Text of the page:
represents the attempt of a group of scholars, mostly at the University of Michigan business school, to apply principals of positive psychology at the organizational level. In 2003, they published collected articles in Positive Organizational Scholarship (San Francisco: Berrett-Koehler).
Introduction to Positive Organizational Scholarship
Chapter 1 of Cameron, K.S., Dutton, J.E., and Quinn, R.E. (2003) Positive Organizational Scholarship. (pp. 3-13) San Francisco: Berrett-Koehler.
Imagine a world in which almost all organizations are typified by greed, selfishness, manipulation, secrecy, and a single-minded focus on winning. Wealth creation is the key indicator of success. Imagine that members of such organizations are characterized by distrust, anxiety, self-absorption, fear, burnout, and feelings of abuse. Conflict, law suits, contract breaking, retribution, and disrespect characterize many interactions and social relationships. Imagine also that scholarly researchers investigating these organizations emphasize theories of problem solving, reciprocity and justice, managing uncertainty, overcoming resistance, achieving profitability, and competing successfully against others.
For the sake of contrast, now imagine another world in which almost all organizations are typified by appreciation, collaboration, virtuousness, vitality, and meaningfulness. Creating abundance and human well-being are key indicators of success. Imagine that members of such organizations are characterized by trustworthiness, resilience, wisdom, humility, high levels of positive energy. Social relationships and interactions are characterized by compassion, loyalty, honesty, respect, and forgiveness. Significant attention is given to what makes life worth living. Imagine that scholarly researchers emphasize theories of excellence, transcendence, positive deviance, extraordinary performance, and positive spirals of flourishing.
Positive Organizational Scholarship (POS) does not reject the value and significance of the phenomena of the first world view. Rather, it emphasizes the phenomena represented in the second world view. A focus on competition and profitability in the first world view, for example, is crucial for understanding organizational survival and success. The second world view merely calls attention to phenomena that represent positive deviance—phenomena that have received limited scholarly attention in organizational studies. Most organizational theories and empirical research have, heretofore, adopted assumptions and variables that are more typical of the first world view than the second.
The Domain of Positive Organizational Scholarship
POS is concerned primarily with the study of especially positive outcomes, processes, and attributes of organizations and their members. POS does not represent a single theory, but it focuses on dynamics that are typically described by words such as excellence, thriving, flourishing, abundance, resilience, or virtuousness. POS represents an expanded perspective that includes instrumental concerns but puts an increased emphasis on ideas of “goodness” and positive human potential. It encompasses attention to the enablers (e.g., processes, capabilities, structures, methods), the motivations (e.g., unselfish, altruistic, contribution without regard to self), and the outcomes or effects (e.g., vitality, meaningfulness, exhilaration, high quality relationships) associated with positive phenomena. POS is distinguished from traditional organizational studies in that it seeks to understand what represents and approaches the best of the human condition. In seeking to understand such phenomena, POS has a number of biases. These biases can be considered in terms of each of the three concepts in the label—Positive Organizational Scholarship.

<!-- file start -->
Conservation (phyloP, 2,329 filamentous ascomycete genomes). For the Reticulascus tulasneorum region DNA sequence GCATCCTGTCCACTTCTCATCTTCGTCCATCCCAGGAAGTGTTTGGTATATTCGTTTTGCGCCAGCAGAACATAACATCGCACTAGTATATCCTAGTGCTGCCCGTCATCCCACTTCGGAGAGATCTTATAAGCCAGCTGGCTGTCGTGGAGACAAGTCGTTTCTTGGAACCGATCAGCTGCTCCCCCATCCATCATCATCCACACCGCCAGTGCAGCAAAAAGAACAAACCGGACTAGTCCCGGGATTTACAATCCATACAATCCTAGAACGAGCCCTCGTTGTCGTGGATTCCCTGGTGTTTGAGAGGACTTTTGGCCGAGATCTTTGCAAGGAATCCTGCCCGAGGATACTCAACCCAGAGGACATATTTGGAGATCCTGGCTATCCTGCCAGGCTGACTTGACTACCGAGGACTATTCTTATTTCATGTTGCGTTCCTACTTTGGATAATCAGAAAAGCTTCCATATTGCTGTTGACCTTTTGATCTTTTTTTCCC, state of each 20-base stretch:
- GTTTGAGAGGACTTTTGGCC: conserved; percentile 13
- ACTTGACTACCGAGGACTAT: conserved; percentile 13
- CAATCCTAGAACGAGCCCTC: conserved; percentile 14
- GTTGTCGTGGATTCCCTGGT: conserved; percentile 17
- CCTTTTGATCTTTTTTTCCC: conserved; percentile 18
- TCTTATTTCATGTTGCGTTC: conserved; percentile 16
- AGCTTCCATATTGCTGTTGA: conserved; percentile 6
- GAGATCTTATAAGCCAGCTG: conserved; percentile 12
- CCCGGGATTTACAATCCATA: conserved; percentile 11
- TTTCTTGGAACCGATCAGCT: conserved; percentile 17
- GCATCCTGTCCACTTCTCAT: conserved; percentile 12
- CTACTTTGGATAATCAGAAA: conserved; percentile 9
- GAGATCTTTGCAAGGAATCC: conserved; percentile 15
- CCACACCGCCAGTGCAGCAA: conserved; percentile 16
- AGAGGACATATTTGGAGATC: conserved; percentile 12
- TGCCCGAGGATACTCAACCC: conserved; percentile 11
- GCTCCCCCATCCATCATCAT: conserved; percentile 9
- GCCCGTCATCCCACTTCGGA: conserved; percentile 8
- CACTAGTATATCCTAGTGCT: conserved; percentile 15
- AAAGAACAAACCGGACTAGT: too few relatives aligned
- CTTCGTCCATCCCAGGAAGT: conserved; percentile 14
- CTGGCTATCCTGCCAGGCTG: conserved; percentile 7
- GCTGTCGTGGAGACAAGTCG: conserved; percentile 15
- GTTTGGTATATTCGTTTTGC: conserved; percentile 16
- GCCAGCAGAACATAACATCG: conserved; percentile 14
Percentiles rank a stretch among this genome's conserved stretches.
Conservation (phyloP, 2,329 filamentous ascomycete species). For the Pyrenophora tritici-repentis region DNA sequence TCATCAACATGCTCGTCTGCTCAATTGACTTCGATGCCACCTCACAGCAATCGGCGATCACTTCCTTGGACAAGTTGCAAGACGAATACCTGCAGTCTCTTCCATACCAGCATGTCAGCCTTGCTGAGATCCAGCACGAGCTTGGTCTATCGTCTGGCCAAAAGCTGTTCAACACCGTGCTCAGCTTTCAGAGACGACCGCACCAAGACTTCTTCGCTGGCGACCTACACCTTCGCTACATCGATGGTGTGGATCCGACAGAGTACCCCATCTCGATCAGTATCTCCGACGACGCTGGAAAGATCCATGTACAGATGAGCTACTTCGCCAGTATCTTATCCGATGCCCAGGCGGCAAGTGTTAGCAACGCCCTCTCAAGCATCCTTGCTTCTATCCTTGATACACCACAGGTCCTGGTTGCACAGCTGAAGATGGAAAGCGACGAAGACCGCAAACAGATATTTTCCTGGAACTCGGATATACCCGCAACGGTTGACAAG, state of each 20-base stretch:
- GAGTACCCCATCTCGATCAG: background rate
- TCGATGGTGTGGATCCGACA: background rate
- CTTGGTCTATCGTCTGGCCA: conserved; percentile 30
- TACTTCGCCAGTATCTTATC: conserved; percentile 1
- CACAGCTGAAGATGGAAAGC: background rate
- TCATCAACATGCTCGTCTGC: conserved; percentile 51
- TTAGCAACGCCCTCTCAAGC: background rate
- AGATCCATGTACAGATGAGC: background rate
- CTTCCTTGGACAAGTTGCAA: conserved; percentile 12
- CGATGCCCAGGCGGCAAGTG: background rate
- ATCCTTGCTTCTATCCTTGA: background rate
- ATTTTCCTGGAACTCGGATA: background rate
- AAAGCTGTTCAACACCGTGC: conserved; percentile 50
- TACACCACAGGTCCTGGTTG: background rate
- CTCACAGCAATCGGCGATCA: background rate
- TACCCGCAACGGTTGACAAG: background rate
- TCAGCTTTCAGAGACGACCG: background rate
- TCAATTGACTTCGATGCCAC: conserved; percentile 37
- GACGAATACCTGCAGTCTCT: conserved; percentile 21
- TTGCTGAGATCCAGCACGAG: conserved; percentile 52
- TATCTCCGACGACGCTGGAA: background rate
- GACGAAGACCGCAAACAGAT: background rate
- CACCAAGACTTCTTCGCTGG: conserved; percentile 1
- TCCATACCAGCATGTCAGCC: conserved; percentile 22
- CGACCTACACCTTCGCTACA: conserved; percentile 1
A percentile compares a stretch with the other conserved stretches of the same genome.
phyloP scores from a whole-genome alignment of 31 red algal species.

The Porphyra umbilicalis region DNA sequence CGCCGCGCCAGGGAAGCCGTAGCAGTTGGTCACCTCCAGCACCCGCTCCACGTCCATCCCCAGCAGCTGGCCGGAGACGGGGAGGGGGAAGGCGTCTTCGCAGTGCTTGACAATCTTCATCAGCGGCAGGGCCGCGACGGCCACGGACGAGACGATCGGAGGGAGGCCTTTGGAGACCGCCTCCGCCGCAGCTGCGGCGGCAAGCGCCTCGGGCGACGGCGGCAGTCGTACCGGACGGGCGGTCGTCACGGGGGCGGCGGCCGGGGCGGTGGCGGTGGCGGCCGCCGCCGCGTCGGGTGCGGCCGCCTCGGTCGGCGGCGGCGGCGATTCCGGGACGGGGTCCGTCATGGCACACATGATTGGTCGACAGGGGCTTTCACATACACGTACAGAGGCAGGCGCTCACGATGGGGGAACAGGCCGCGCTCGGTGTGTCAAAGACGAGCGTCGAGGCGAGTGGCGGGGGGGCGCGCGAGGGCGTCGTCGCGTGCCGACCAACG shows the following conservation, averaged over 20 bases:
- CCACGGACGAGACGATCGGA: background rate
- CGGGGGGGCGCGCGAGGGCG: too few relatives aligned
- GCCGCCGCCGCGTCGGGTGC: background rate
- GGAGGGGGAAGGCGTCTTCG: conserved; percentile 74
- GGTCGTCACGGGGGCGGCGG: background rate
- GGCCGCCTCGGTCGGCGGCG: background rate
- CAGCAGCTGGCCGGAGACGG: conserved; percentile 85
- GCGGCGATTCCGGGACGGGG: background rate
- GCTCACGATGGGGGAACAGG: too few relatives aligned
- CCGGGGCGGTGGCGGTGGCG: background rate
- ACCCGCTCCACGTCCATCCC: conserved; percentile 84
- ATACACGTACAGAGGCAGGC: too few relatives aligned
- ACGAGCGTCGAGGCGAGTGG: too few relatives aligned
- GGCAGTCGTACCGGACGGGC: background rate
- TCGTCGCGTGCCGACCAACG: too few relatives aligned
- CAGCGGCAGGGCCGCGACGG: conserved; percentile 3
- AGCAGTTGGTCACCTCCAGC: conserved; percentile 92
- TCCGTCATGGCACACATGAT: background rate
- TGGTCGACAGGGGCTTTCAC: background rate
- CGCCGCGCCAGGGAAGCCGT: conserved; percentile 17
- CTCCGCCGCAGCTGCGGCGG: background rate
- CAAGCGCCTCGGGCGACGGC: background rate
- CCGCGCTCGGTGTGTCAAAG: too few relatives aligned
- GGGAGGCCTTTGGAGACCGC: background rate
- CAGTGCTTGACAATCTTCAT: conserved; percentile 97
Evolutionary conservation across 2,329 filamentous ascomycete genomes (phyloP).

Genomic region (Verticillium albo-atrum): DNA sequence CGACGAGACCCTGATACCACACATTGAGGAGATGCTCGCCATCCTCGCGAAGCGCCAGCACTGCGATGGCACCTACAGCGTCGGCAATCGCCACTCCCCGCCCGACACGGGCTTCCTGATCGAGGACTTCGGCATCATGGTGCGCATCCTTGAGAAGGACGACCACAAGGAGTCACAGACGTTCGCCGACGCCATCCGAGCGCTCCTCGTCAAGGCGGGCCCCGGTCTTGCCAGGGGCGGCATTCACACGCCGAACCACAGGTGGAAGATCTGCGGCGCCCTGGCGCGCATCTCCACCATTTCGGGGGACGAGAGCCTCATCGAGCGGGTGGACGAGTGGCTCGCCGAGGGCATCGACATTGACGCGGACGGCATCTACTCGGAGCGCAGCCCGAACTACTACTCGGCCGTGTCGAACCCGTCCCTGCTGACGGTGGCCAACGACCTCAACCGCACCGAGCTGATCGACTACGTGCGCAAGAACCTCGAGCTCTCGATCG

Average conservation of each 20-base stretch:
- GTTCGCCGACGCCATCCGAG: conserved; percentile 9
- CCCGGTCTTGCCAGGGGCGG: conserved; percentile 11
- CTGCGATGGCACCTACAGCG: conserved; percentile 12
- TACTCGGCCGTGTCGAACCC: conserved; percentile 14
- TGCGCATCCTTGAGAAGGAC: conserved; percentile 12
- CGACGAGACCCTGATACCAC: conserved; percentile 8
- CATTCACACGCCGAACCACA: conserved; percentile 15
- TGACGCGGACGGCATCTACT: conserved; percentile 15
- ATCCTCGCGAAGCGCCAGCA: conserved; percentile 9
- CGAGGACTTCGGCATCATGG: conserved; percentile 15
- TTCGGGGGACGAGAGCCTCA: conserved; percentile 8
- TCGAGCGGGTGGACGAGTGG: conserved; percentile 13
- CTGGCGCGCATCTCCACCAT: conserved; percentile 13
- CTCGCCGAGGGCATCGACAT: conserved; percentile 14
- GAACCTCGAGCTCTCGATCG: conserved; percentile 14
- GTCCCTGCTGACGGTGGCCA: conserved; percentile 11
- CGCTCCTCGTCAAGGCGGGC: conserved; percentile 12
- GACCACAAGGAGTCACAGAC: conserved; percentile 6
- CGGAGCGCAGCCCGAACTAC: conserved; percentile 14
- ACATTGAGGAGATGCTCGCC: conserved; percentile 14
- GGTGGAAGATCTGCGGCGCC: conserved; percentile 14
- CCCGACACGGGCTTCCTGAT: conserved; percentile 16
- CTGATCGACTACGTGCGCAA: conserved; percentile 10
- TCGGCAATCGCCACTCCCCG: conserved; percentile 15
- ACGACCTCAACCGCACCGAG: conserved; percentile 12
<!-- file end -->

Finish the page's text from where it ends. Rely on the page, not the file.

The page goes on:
Positive. POS seeks to understand positive states—such as resilience (see Chapter 7 by Sutcliffe and Vogus) or meaningfulness (see Chapter 20 by Pratt and Ashforth)—as well as the dynamics and outcomes associated with those states—such as gratitude (see Chapter 6 by Emmons) and positive connections (see Chapter 17 by Dutton and Heaphy). This does not mean that traditional organizational studies could be accused of focusing on “negative” or undesirable states, only that especially positive states, dynamics, and outcomes usually receive less attention in traditional organizational studies. POS also encompasses the study of systems in equilibrium, but it is especially interested in the nonlinear positive dynamics (what several authors in this volume refer to as “positive spirals,” see Chapter 11 by Fredrickson) that are frequently associated with positive organizational phenomena. POS encompasses the examination of typical patterns of behavior and exchange, but it also tends to emphasize the realization of potential, patterns of excellence, especially positive deviance from expected patterns (see Chapter 14 by Spreitzer and Sonenshein). It takes classic questions such as those of organizational leadership and design and uncovers new understanding by examining positive processes that create these patterns (see Chapter 16 by Luthans and Avolio and Chapter 18 by Gittell). Whereas POS does not reject the examination of dysfunctions, or dynamics that disable or produce harm (see Chapter 5 by Weick), it does tend to emphasize the examination of factors that enable positive consequences for individuals, groups, and organizations (see Chapter 12 by Bagozzi). “Positive,” in other words, represents an affirmative bias and orientation, not a substitute for other more common organizational phenomena. More often than not, POS focuses on phenomena that are displayed “not in accordance with the situation broadly construed” (see Chapter 3 by Peterson and Park), or, in other words, phenomena that are unexpectedly positive. The interest is in exceptional, virtuous, life-giving, and flourishing phenomena.